When handing out the order of the day it will arrive safely if the receiving force is two sectors away. If the force is farther away 1d6 has to be rolled. On a 1 the order is lost. Every other face indicates when the order will arrive in the force’s move. If I roll a 3 for example, the order arrives after the force spend the first three movement points that turn.

Added Battle Rules

During a BBB battle each C-in-C gets a stationary figure. Orders are written down either as instructions or as movement arrows on a map and have to be followed. They can be changed at the end of each turn on a roll of 1+ on 1d6. For every full cavalry move of distance between C-in-C and division commander add 1 to the difficulty. If the division commander is not in line of sight add 1. If the recipient is not French add 2. If the C-in-C from the map is not present add 1. If the dice roll fails, write the target number -1 on the order and roll again at the end of next turn.

The French use the Corps structure but Corps commanders are integrated into the C-in-C during battle. The Russians form impromptu columns.

Overall Goals of the Campaign

The main goal is to bring the enemy to battle in a decisive manner. Villages, towns and cities grant no points in this campaign. Unless one force is crushed in battle I will determine the winner at the end of day 10. Strategic position will play a factor but how intact one’s forces are in comparison to the enemy is the main factor.

French Forces

The allied Austrians were quite reluctant to fight their longtime allies and I classed the Fragile as well as Passive.

C-in-C Ramille

I Corps Lebeau

1st Division Lessard (Marker A)
6S Trnd Plante
4S Trnd Saindon
4S Raw Varieur
Foot Artillery

2nd Division Merle (Marker B)
6SA Trnd Condert
2SA Vet Émond

Cavalry Reserve Collin (Marker C)
2A Trnd (Dragoons) Salois
3A Trnd (Dragoons) Blanchard
3AH Trnd (Cuirassiers) Courcelle
Horse Artillery

II Corps D’Arconet

1st Division Corbin (Marker D)
4S Trnd Audibert
4S Trnd Durepos
3S2A Vet Fabien
Heavy Foot Artillery

2nd Division Ménard (Marker E)
4S Trnd Routhier
3S Vet Franchet
3L Trnd (Lt. Dragoons) Jetté

3rd (Guard Division) Pirot (Marker F)
3S Vet Minonde
3HA (Guard Cavalry) Penterre
Horse Artillery

Allied Contingents

Prussian Division von Steuben (Marker G)
5S Raw Müller
4S Trnd Wiczorek
2H Vet (Cuirassiers)
Foot Artillery
Heavy Foot Artillery

Austrian Division Faltenbach (Marker H)
4PFL Vet (Hussars) Beyen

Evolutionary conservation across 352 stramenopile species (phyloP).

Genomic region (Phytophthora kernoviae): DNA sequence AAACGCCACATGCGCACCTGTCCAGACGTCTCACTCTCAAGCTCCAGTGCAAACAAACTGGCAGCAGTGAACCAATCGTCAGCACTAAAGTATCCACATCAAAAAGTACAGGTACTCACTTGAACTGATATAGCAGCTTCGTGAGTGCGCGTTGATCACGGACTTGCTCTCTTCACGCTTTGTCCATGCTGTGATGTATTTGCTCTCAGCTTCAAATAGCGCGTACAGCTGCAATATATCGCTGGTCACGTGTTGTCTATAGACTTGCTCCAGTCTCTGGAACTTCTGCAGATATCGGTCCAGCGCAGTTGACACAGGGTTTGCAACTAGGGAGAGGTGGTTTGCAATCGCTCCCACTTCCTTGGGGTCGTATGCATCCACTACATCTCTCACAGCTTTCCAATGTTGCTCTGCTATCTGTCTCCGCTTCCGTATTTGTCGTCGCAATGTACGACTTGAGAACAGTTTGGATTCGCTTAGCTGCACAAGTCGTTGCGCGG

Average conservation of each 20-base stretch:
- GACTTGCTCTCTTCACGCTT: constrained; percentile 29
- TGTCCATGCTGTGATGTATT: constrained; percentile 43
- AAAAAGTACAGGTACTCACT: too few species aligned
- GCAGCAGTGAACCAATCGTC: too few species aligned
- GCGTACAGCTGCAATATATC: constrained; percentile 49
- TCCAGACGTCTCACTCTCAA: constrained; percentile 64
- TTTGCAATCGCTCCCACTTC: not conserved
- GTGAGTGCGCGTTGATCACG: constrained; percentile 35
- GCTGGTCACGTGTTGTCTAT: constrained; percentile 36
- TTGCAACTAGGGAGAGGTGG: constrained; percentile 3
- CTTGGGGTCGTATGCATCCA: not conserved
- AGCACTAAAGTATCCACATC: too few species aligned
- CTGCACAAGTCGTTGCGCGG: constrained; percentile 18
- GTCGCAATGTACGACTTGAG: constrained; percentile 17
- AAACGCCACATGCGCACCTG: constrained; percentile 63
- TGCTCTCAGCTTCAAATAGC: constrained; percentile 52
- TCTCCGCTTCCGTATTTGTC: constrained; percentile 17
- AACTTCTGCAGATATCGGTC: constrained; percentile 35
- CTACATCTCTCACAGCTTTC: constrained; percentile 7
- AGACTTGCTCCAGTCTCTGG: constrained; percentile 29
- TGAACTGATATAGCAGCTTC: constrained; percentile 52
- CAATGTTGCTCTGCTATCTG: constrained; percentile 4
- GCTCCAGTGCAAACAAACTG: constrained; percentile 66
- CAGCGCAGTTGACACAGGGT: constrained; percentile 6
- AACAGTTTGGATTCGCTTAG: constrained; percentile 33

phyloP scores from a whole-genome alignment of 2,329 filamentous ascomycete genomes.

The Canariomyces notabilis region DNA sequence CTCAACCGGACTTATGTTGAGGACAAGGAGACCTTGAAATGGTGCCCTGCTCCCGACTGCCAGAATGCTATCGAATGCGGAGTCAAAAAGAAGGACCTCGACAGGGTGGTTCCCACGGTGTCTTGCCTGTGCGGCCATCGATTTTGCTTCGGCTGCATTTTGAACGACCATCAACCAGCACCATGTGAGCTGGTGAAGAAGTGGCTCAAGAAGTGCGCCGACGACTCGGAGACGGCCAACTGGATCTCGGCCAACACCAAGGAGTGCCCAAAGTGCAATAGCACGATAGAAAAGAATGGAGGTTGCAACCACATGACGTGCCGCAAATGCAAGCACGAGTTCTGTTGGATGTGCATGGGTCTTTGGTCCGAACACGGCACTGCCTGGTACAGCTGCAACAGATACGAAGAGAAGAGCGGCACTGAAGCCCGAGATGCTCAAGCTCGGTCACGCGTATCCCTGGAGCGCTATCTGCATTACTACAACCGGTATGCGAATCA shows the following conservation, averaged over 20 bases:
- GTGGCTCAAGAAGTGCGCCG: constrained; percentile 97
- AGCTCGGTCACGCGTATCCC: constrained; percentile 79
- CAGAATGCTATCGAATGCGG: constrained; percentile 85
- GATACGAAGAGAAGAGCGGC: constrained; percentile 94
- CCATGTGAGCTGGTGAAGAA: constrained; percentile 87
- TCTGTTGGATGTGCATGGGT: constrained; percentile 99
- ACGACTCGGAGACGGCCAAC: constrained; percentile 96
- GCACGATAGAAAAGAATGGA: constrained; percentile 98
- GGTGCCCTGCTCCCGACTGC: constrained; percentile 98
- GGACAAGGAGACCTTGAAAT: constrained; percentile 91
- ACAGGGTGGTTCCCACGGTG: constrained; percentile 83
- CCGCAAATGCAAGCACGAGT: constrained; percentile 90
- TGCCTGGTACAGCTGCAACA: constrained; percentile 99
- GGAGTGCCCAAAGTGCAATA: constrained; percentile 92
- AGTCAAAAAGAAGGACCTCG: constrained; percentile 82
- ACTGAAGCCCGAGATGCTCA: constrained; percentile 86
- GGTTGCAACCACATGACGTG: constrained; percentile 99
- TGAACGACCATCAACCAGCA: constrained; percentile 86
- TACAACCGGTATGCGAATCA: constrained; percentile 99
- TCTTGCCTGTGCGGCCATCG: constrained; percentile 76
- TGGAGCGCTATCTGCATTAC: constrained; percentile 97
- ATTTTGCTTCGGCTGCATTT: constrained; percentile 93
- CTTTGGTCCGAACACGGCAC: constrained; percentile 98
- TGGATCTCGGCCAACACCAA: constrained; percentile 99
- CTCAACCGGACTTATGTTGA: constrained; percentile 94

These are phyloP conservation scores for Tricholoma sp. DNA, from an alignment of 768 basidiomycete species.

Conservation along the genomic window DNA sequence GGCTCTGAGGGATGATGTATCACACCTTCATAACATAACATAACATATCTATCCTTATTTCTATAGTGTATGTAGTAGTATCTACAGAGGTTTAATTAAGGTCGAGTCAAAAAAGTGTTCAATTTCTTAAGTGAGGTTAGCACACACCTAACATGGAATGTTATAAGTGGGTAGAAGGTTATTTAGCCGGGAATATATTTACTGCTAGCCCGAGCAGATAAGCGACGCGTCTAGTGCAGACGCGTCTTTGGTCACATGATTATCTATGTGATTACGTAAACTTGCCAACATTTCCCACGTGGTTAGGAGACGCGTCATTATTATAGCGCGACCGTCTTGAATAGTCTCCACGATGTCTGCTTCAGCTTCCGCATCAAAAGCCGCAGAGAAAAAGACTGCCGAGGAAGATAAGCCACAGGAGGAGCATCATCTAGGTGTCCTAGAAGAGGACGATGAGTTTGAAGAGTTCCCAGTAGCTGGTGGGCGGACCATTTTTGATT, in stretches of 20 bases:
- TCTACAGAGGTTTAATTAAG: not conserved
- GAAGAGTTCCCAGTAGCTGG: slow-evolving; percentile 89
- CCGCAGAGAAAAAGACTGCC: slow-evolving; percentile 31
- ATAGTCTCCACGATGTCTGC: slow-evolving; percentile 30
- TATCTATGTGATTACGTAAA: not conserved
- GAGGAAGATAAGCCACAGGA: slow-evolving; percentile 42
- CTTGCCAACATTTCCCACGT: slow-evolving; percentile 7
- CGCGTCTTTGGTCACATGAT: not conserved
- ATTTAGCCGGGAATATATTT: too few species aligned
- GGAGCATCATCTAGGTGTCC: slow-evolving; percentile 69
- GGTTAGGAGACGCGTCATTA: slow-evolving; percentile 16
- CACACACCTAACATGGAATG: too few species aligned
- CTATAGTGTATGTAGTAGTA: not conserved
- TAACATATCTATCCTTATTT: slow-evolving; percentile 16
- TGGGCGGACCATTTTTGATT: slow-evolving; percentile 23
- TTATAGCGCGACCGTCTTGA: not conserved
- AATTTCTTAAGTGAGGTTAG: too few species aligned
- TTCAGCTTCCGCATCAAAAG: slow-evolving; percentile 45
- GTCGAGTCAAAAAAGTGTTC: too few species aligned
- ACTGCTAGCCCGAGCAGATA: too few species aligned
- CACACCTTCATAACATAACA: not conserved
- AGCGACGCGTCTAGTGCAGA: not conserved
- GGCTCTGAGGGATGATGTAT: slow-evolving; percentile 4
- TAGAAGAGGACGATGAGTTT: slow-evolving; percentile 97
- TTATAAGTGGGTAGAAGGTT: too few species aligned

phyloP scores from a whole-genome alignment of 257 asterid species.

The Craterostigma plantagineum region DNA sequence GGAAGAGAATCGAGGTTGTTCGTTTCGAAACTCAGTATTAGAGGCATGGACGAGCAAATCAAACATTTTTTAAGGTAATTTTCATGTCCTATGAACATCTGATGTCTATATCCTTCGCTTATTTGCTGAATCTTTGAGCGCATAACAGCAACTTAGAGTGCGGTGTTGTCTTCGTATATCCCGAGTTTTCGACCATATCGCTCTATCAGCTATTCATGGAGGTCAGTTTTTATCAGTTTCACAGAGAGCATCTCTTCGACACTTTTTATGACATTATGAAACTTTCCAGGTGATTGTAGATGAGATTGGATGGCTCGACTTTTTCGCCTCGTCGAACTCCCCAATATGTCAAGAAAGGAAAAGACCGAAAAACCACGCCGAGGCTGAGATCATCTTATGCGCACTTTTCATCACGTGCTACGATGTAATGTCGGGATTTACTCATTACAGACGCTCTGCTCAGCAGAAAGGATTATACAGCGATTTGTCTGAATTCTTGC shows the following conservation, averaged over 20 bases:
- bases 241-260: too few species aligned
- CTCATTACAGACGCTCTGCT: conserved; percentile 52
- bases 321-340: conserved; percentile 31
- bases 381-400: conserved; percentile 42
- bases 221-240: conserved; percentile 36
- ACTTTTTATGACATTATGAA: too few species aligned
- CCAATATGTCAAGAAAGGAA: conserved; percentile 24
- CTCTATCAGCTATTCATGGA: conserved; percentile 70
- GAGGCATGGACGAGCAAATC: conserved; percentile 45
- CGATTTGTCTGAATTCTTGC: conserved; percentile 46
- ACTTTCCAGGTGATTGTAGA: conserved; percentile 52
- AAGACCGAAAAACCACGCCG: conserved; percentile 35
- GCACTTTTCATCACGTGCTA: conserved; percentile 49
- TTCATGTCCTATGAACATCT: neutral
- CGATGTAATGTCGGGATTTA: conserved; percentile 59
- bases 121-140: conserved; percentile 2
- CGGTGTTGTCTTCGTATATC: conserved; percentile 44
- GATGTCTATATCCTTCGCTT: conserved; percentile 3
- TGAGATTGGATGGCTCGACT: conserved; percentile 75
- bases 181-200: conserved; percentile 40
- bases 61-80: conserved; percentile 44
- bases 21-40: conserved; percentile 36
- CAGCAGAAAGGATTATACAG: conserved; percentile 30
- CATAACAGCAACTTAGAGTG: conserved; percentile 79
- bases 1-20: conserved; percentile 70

6SPF Trnd Hain
6SPF Trnd Kaltenmaier
Foot Artillery

Russian Forces

The Russian infantry was quite difficult to command and poor at musketry but they had high morale. Therefore I gave them Passive, Ragged Volleys, no Skirmishers (apart from some Jägers) and Veteran. The Veteran status of course does model their morale, not their training.

C-in-C Kurkovik

Division Vorodnin (Marker 1)
3SP Vet Primakov
5RP Vet Esen
6RP Vet Demidov

Division Darydov (Marker 2)
6RP Vet Pugin
6RP Vet Abramaov
4RP Vet Bychkov
Heavy Foot Artillery

Division Medhorovcky (Marker 3)
3RP Vet Sakharov
3RP Vet Tarask
Foot Artillery

Division Koltsov (Marker 4)
5L Trnd (Hussars) Zimin
5L Trnd (Hussars) Polunin
Horse Artillery

Division Beretschov (Marker 5)
3RP Vet Godorschenkov
3RP Rechensky
Heavy Foot Artillery

Division Nosov (Marker 6)
6RP Vet Bogdanov
5RP Vet Kravchuk
2LA Raw (Cossacks) Loginovsky

Division Ilyin (Marker 7)
3SP Vet Frolov
4RP Vet Katzbach
4RP Vet Kirilov
Heavy Foot Artillery
Heavy Foot Artillery

Cavalry Reserve Zimin (Marker 8)
3H Vet (Guard Cavalry) Popov
3H Vet (Guard Cavalry) Clazkovsky
2LA Raw (Cossacks) Grishkin

Battle of Asendorf

I’ve been trying out several different Napoleonic rulesets lately:

  • 2×2 Napoleonics definitely was quite interesting as you can read about here.
  • Field of Glory: Napoleonics 2 is a set I want to like. I began my foray into Napoleonics with the first edition and have fond memories of the one big battle I played. The new set-up mechanic is nice. Essentially a little guessing game about who commits to an attack or defense complete with pre-battle bombardment. The rules however are unnecessarily detailed for my taste. Blücher pulls that off better with less rules in my opinion. When I try FOGN nowadays I get bored halfway through.
  • Age of Eagles: It needs a ton of bases and seems to be incredibly fiddly
  • DBN (De Bellis Napoleonicus): Tried it several times and bounced off hard. The problem is, that it plays like playing DBA, so I rather play DBA with ancients.

So I decided to get back to Blücher again with a full blown Scharnhorst campaign up front. If you want to call five days leading to a battle a campaign. Here is the map I came up with for some fictional German territory early in the Napoleonic period (early war lists)

The French entered from the left, the Prussians from the right. Several days of maneuvering brought the French forces strung along row C from Schwengen (B§) to Asendorf (C7). The Prussians saw an opening when there was a gap in the French front at C4. Prussian cavalry exploited this and battle was about to commence with half of the French forces on the march. More importantly the French cavalry reserve was cut off from the rest. See letters and numbers in the order of battle for map references of the starting positions. The battlefield was C4 to D6. The river was only crossable by two bridges.

French Order of Battle

I Corps (A on the map)
6 Ligne
1 Heavy artillery

II Corps (B)
6 Ligne
1 Heavy artillery

III Corps (D)
2 Elite Infantry
2 Ligne
2 Dragoons
1 Heavy artillery

Cavalry Reserve (C)
2 Light cavalry
2 Dragoons
1 Horse artillery

300 points

Prussian Order of Battle

I Corps (1 on the map)
2 Avant-Garde
1 Infantry
1 Light cavalry

II Corps (2)
1 Grenadiers
4 Infantry
1 Light cavalry
1 Foot artillery

Cavalry Corps (3)
4 Heavy cavarly
1 Horse artillery

IV Corps (4)
2 Grenadiers
5 Infantry

301 points